> Thank you for noticing the salt ponds issue.  BCDC is well aware of the illegality of the proposal but will cave in to the developers (as it has with Treasure Island, etc. ) as will the State Lands Commission, the real overseer of the rights of the state for wetlands.  The Arkansas Act of 1850 gave Calif. stewardship of wetlands along with other states forever.  These lands, through federal law, can never be sold even though Hamilton Airbase,  San Francisco (Treasure Island/Hunters Pt.), Alameda Harbor Bay Isles and Cargil (Foster City) have illegally filled and taken fee-simple title to them.  Don't look to J. Brown or W. Brown (lawyer for Alameda H.B.I) to help much less BCDC. Bernie Choden

Burton Meyer:
> Jake:    About Miners Lettuce;  seeds can be purchased from seed catelogues.  It is quite tasty and easy to grow.  If enough people plant it in their yards, some seeds might "escape" and renew the plant in the "wild." 
>
No need to do that, Burton; miner's lettuce produces abundant seed here, so seed is not the problem.  If one wants seed, all one need do is collect along vacant lots, sidewalks, &c--and there is the additional nicety of not changing the local genetic strain, which can sometimes be important.

Seeding is not the problem, it does that very well on its own.  The problem is the aggressiveness of the ehrharta grass and the yellow oxalis, both of which are able to push almost any plant aside.  Any plant?  In time, yes.  Oxalis and ehrharta invade and outcompete smaller plants that are there, even healthy, well-established plants.  Even if some of the plants, such as our native perennial bunchgrasses, are able to live on for many years, they can't re-establish from seed, because the ehrharta and oxalis have usurped the territory and won't permit seedlings to get established.  They can even prevent the seed germination and growth of shrubs and trees, such as oaks--which means that, given enough time (centuries, in the case of oaks), they can eventually cause the demise of shrublands and woodlands!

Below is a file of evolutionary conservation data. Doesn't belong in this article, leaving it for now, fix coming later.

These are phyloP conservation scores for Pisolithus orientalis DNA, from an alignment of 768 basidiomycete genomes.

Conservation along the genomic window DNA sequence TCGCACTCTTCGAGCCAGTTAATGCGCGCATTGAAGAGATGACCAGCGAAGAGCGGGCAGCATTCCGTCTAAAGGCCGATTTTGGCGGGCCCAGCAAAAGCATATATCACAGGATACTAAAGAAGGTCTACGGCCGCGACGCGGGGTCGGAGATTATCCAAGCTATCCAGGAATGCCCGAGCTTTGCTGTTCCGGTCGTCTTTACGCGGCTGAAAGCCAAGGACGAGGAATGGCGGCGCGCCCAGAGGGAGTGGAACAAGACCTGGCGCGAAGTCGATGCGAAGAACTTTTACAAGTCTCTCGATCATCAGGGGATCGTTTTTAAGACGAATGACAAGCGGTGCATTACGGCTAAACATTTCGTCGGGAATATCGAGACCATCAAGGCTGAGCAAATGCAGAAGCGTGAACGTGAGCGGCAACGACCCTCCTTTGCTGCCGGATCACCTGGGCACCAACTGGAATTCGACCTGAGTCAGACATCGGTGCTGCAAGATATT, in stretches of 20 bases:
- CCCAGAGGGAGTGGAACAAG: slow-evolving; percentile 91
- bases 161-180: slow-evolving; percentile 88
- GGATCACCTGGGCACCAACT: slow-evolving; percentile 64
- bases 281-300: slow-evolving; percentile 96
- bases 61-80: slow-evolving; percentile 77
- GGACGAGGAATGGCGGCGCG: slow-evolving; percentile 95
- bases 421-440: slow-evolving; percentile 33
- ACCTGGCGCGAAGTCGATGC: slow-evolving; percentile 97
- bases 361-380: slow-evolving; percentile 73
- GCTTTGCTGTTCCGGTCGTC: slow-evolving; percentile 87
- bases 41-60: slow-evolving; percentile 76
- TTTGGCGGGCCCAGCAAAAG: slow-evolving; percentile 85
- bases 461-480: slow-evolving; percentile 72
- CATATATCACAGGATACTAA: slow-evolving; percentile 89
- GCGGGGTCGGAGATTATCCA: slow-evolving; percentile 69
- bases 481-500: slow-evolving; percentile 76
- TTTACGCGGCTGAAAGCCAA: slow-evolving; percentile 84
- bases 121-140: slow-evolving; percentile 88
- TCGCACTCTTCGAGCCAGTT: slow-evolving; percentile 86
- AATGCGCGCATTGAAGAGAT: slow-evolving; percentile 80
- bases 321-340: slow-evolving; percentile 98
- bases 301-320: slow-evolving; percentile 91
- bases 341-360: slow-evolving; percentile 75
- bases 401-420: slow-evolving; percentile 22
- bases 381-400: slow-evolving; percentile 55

These changes take place gradually, thus escaping notice.  Our whole native flora is under threat from these two plants, plus many others that are equally a threat in other types of habitats.  (The ehrharta and oxalis grow along the coastal regions.)  It is a huge problem that in the long term affects human welfare, but our society, hell-bent on making money, providing distraction, and carving for ourselves, is oblivious.  One wonders what people will be thinking in, say, 50 years, by which time the fruits of our neglect will be obvious--and late.

This, by the way, is not just a California problem; it is a worldwide problem.  We pay a heavy price for our biological ignorance and love of money and power.

P.S.  I grow my own supply of miner's lettuce in my backyard, for eating and for producing seed, which I use for various purposes.

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8.  Food fight: Controversy anew over live-animal markets

http://www.capitolweekly.net//article.php?xid=zgm9dnfyidxgmn&done=

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9.
Small poultry farmers grapple with lack of slaughterhouses
There just aren't enough slaughterhouses for small poultry farms in Oregon and other Western states.